Try These 5 Exercises for a Bigger Bench Press |

Try These 5 Exercises for a Bigger Bench Press

ON CHEST DAY, lots of guys work with the sole aim of piling as much weight as possible onto a barbell in order to bench press. The strength training staple is one of the premier exercises that will consistently be one of your heavier training lifts.

But you should also remember that the bench press is powered by more than just your chest muscles—you’ll recruit the shoulders, triceps and even your core to an extent in order to pull off your max lifts. Knowing how those muscles play a role in performing a solid bench press, and which muscle group may be the cause of your failure to bust through a sticking point, say Men’s Health fitness director Ebenezer Samuel, C.S.C.S., and Advisory Board member David Otey, C.S.C.S.

“We tend to neglect how much bracing foot contact five points of contact throughout the bench feet and hands,” Otey says. “They play such a critical role and we can learn a lot of this stuff through some of these extra exercises that will put us in a better position for that barbell.”

In other words, mastering the king of chest exercises takes full-body effort. So it’s important to get acquainted with other accessory exercises that can help enhance your bench press and find a way to add them to your routine.

5 Exercises to Help Boost Your Bench Press

Half-Kneeling Overhead Press

3 to 4 sets of 8 to 10 reps


Oftentimes shoulder pain or instability drive people away from performing bench presses, so it would make sense to work on strengthening your shoulder muscles. The half-kneeling overhead press is a great unilateral exercise to really focus on a precise pressing motion and concentrate on just your shoulders.

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The half-kneeling position forces to you to think about stabilizing the pelvis and also keeping the rib cage down and abs tight—which adds a bit of core training to the move as well. Be aware, however of not arching your back—stay straight and think about keeping this move a vertical press, not incline.

Pushup with Band Resistance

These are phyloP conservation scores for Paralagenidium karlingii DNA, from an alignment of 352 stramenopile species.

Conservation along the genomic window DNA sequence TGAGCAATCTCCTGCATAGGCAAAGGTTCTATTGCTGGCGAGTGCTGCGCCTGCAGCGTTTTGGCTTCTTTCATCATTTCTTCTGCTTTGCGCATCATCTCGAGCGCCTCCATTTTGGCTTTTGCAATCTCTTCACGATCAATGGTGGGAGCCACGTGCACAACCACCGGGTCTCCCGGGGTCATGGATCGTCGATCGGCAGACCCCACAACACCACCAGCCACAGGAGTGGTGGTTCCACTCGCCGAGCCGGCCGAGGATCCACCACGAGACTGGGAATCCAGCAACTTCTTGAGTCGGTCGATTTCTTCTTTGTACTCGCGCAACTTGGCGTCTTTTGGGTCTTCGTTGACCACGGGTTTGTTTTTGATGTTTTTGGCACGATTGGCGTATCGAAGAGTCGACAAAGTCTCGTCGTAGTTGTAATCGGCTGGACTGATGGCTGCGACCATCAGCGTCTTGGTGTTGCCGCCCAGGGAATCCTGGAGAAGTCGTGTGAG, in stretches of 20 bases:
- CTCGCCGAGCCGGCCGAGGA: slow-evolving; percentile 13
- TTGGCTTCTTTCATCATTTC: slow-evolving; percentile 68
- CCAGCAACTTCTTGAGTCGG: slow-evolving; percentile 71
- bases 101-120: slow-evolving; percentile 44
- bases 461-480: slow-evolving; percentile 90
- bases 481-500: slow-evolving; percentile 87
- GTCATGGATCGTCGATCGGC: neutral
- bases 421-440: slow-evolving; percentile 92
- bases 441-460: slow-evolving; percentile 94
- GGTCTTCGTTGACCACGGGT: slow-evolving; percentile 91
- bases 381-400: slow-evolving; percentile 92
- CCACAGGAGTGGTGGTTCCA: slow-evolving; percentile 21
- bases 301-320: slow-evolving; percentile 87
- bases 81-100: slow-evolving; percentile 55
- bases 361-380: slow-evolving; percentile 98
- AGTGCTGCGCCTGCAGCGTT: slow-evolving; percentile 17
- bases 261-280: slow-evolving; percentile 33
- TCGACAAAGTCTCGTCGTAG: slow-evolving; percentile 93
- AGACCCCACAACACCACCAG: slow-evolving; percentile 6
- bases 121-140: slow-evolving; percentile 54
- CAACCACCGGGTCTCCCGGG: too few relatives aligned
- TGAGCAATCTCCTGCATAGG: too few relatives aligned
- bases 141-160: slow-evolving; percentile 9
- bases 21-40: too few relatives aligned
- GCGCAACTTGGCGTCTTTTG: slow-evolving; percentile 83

3 sets of 8 to 12 reps


If you can regularly knock out 25 to 30 reps of pushups, you’re going to be in need of a greater challenge to your chest. Adding a bit of resistance to your pushups will help you make greater bench press gains. By adding a resistance band, you’re going to be working on adding acceleration and explosion to your pushups—which should translate to a more powerful bench press down the road.

Once again, keeping your core activated throughout the movement is important—remember you want to be transferring energy from the ground up for an explosive bench. A resistance band will help achieve this. Burnout is not the goal, instead, work toward continuing to master the lockout form. Some good options include working these as a drop set on a bench press day or even thrown in on an accessory work day.

JM Press

3 to 4 sets of 6 to 8 reps


If increasing your bench press load remains difficult, there’s a good chance your triceps are lacking in the strength department. One unique exercise to help fix this is called the JM press—a close-grip bench press and skull crusher hybrid variation that’s going to give lifters a unique opportunity to explore pressing away from the body.

The JM press allows you to lift a little heavier than other triceps exercises—which makes it an equally effective arm day workout as well.

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It could be done with a barbell or dumbbell, and could be a bit tricky at first, so be aware of these setup steps.

  • Be sure to stack your elbows, shoulders and wrists over your chest.
  • Dumbbells should be placed more toward your eyebrows space.
  • Create shoulder tension to stabilize a little more.

From there let the elbows descend toward the sides of your ribcage—do not flare your elbows—as the weight drops toward your chin ad collarbone.

Chest-Supported Incline Row

3 to 4 sets of 8 to 12 reps


Adding chest support to a row, the standard pulling movement, allows you to focus entirely on your posterior chain. While that might strike you as being unrelated to the chest-centric exercise, it’s actually a key (and often overlooked) accessory to improving your bench press.

This exercise is going to strengthen your lats, which play a key role when it comes to bench pressing when it comes time to stabilize yourself on the bench. The goal is to grab the bar, and place your shoulder blades in an optimum position in order to explode the weight off your chest. But if you don’t have that proper posterior chain placement, the negative effects may carry over to your front.

This chest-supported row allows you to arch in our thoracic spine, allowing your chest to possibly come off the bench. It also allows you to target your middle and upper traps, which comes to play when it comes to a tighter setup on the bench.

One great benefit of the chest-supported row is that you’ll discover after a while how and where should be placed alongside your torso. This is a key element that will carry over to your bench press form.

Floor Press

4 sets of 6 to 8 reps


Sometimes not utilizing a full range of motion can be useful—and there’s no greater example of this than the floor press.

This variation is safer for your shoulders, allowing you to lift heavy without as much risk of injury as the standard form of pressing, and it can be performed with a variety of implements (dumbbells, barbells, etc.). The movement hits your triceps, and works great as means to improve the “lockout” portion of the bench press. A similar variation—the pin press—is another effective exercise that you can load weight and work through that shorter range of motion, and is a great post-bench press accessory move.

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